creating predictable seed data

A challenge appears when there's a requirement to create a lot of unique seed data. Traditionally the developer community would reach for randomized libraries such as Chance while generating data such as a new user with a random email, name, gender etc. This can lead to hard to automation test code as you cannot guarantee what a user's data will look like other than it's generic shape. One common solution is to write static test fixtures which come with their own problems such as difficulty scaling, updating, and interdependencies.

Preview of a table of repeating yet unique and predictable content

Instead, what if we tied randomness to a static value such as an index within a loop (this can also be done with static seeds). In the following examples we'll utilize a simple loop to create various types of predictable data.

@def create_transaction do
  count_to_generate = 150
  amount_multiplier = 100, fn index -> # Example creating a money transaction App.Transactions.create_transaction(%{ amount: &1 * amount_multiplier, } end) ) end

# Creates transactions with amounts tied to the index modified by some amount # Ex: [%{amount: 100}, %{amount: 200}... %{amount: 15,000}]

But sure, you're saying this may only work for numbers. Well we can get clever and leverage looping over lists as well with this helper function...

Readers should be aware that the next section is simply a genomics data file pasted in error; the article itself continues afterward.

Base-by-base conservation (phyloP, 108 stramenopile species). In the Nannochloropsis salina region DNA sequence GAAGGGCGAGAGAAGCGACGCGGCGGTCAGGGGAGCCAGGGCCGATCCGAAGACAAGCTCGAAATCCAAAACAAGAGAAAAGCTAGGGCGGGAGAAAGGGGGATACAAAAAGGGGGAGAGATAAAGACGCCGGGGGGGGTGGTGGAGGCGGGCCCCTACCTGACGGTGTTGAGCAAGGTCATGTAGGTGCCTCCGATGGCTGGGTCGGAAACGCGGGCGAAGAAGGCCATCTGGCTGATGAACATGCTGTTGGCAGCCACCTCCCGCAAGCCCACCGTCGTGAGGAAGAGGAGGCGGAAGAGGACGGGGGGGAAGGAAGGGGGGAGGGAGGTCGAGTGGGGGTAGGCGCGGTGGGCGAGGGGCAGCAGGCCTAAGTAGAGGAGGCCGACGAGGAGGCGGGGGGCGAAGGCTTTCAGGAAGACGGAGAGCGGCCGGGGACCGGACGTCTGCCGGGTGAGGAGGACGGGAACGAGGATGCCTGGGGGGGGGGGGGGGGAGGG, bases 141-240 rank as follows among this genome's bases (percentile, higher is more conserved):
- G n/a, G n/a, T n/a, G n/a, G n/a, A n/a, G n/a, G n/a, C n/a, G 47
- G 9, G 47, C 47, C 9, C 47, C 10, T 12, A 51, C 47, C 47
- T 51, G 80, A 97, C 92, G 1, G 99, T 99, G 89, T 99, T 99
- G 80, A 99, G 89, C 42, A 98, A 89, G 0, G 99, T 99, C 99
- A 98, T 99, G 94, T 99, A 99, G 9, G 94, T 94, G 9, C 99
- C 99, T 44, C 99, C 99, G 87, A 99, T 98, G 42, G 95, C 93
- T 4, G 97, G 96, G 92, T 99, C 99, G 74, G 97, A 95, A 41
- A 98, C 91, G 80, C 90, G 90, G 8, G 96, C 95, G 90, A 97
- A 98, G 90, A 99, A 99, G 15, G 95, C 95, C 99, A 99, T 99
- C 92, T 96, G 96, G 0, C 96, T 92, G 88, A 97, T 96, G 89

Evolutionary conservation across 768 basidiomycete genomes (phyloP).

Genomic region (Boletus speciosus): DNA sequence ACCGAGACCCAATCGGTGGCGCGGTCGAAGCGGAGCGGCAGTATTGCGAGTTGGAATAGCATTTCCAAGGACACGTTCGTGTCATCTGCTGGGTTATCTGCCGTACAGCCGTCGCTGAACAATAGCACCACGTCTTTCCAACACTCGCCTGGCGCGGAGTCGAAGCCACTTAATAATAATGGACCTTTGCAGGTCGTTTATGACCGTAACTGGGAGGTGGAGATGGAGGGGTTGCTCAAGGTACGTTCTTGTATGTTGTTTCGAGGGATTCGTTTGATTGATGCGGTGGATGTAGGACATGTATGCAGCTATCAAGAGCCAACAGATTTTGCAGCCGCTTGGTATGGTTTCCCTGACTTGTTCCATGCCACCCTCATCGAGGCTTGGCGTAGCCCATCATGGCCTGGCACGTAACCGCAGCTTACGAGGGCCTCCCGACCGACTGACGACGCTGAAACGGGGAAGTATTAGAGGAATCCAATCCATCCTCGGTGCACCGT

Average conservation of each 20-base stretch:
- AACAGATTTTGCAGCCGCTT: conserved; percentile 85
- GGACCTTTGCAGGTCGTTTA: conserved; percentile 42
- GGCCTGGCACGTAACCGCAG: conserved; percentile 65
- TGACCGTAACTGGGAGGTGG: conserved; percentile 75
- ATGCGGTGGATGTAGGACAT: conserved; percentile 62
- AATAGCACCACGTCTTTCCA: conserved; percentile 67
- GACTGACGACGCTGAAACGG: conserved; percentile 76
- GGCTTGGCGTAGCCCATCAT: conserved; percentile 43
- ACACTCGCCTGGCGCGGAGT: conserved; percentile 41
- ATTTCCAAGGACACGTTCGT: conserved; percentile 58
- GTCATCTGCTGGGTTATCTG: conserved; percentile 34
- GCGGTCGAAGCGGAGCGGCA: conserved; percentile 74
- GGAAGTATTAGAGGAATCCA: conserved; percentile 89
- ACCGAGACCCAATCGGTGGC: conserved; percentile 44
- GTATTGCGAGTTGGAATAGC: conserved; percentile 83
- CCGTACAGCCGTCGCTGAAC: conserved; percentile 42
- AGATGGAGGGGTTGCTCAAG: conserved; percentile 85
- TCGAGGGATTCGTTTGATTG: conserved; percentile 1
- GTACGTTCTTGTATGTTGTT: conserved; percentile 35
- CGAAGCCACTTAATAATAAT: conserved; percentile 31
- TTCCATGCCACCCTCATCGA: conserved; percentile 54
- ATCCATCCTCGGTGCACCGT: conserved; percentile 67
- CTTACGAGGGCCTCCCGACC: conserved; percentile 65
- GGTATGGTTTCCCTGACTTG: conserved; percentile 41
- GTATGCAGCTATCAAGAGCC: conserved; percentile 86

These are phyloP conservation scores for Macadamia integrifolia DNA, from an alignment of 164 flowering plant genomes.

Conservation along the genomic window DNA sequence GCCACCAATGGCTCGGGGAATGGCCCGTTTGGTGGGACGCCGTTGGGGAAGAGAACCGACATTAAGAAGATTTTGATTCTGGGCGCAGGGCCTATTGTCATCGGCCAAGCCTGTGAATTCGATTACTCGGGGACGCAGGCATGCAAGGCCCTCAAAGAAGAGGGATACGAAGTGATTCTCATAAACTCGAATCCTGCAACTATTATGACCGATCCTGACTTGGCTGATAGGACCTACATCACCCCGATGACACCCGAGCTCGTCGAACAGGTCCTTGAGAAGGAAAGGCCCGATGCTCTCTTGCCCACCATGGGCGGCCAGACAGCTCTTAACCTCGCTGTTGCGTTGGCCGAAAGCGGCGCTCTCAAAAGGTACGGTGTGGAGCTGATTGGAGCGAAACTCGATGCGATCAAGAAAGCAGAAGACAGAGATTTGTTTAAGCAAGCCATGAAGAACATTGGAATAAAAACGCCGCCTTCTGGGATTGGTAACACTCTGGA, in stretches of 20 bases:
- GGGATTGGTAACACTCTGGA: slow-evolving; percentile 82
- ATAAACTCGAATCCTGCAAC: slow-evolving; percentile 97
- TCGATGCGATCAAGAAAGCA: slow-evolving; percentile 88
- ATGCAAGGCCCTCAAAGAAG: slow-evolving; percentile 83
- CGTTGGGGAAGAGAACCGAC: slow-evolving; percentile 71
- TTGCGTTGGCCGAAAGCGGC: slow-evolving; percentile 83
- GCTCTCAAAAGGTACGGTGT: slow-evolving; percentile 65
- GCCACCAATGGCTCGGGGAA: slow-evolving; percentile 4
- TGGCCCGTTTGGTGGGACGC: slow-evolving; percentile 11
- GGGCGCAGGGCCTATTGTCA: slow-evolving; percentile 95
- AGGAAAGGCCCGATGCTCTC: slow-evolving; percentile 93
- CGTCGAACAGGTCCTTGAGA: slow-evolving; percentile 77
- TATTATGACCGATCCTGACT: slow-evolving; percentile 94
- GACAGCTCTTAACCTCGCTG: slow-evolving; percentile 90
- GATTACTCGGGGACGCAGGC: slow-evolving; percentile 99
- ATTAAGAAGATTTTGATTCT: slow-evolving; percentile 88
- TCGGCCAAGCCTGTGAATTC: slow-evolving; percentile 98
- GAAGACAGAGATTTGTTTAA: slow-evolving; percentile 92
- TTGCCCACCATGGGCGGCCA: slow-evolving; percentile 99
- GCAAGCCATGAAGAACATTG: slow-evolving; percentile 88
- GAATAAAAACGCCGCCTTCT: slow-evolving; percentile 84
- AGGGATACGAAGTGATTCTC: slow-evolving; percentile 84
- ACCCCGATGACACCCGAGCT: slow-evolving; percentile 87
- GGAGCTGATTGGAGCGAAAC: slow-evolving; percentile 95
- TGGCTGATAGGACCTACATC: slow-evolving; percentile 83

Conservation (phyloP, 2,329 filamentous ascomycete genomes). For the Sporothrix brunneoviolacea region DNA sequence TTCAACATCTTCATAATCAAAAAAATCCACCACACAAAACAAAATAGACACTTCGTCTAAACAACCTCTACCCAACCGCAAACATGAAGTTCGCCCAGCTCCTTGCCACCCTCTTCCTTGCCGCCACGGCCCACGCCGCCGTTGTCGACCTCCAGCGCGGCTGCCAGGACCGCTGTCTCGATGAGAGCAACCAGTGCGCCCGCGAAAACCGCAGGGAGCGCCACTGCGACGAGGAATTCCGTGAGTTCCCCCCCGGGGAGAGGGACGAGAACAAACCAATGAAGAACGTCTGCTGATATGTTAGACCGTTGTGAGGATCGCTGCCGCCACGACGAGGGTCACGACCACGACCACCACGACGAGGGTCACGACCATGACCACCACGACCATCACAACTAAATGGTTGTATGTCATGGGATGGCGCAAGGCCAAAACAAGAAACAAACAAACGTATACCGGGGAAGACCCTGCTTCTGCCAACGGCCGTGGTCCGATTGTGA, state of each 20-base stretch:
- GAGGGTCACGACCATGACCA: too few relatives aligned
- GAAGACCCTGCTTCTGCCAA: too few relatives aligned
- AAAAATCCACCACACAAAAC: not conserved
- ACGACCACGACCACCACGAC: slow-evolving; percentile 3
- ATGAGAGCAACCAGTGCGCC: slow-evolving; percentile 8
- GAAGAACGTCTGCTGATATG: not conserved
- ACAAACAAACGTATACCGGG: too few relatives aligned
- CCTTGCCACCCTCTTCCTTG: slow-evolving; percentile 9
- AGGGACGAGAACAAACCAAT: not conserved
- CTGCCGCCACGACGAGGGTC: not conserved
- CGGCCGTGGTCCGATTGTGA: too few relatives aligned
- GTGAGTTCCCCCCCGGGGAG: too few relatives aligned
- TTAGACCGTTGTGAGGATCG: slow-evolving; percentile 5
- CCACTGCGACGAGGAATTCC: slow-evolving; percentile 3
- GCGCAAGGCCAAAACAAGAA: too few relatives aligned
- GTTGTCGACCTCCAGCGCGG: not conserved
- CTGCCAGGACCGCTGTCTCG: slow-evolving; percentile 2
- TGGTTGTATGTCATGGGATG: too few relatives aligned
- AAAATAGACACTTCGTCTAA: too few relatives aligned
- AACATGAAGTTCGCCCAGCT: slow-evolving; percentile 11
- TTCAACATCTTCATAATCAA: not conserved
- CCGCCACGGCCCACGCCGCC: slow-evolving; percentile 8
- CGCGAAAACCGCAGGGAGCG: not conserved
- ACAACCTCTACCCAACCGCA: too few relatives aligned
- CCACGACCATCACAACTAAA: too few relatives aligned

@doc """
  Allows for being given a list, then passing the current index
    to loop over the results like A, B, C, A, B, C...
  ## Examples
      iex> repeating_loop_through_list(["A", "B", "C"], 1)
      iex> repeating_loop_through_list(["A", "B", "C"], 3)
  @spec repeating_loop_through_list(list(), integer()) :: any()
  def repeating_loop_through_list(list, index),
    do:, Integer.mod(index, Enum.count(list)))

With the above function we now can tie indexes to a list of repeating options.

currencies = ["USD", "RUB", "JPY"], fn index ->
      currency: repeating_loop_through_list(currencies, index),
# Ex: [%{currency: "USD"}, %{currency: "RUB"}... %{currency: "USD"}]

Another fun trick is to leverage string padding to create example ID's or "codes" that may be tied to each item you're generating. I find this particularly useful while testing sorting.

code_length = 3
padding_character = "0", fn index ->
      code: String.pad_leading(to_string(index), code_length, padding_character),
# Ex: [%{code: "001"}, %{code: "002"}... %{code: "150"}]

This works for dates as well!

date_year = 2023
date_month = 01
max_date_day = 30, fn index ->
      sent_date:!(date_year, date_month, min(index, max_date_day)),
# Ex: [%{date: ~D[2023-01-01]}, %{date: ~D[2023-01-02]}]

At the end of the day, this is just example test data. Good is better than perfect and so long as you're shipping something that looks and feels like the final product you're doing yourself, other developers, and QA a service.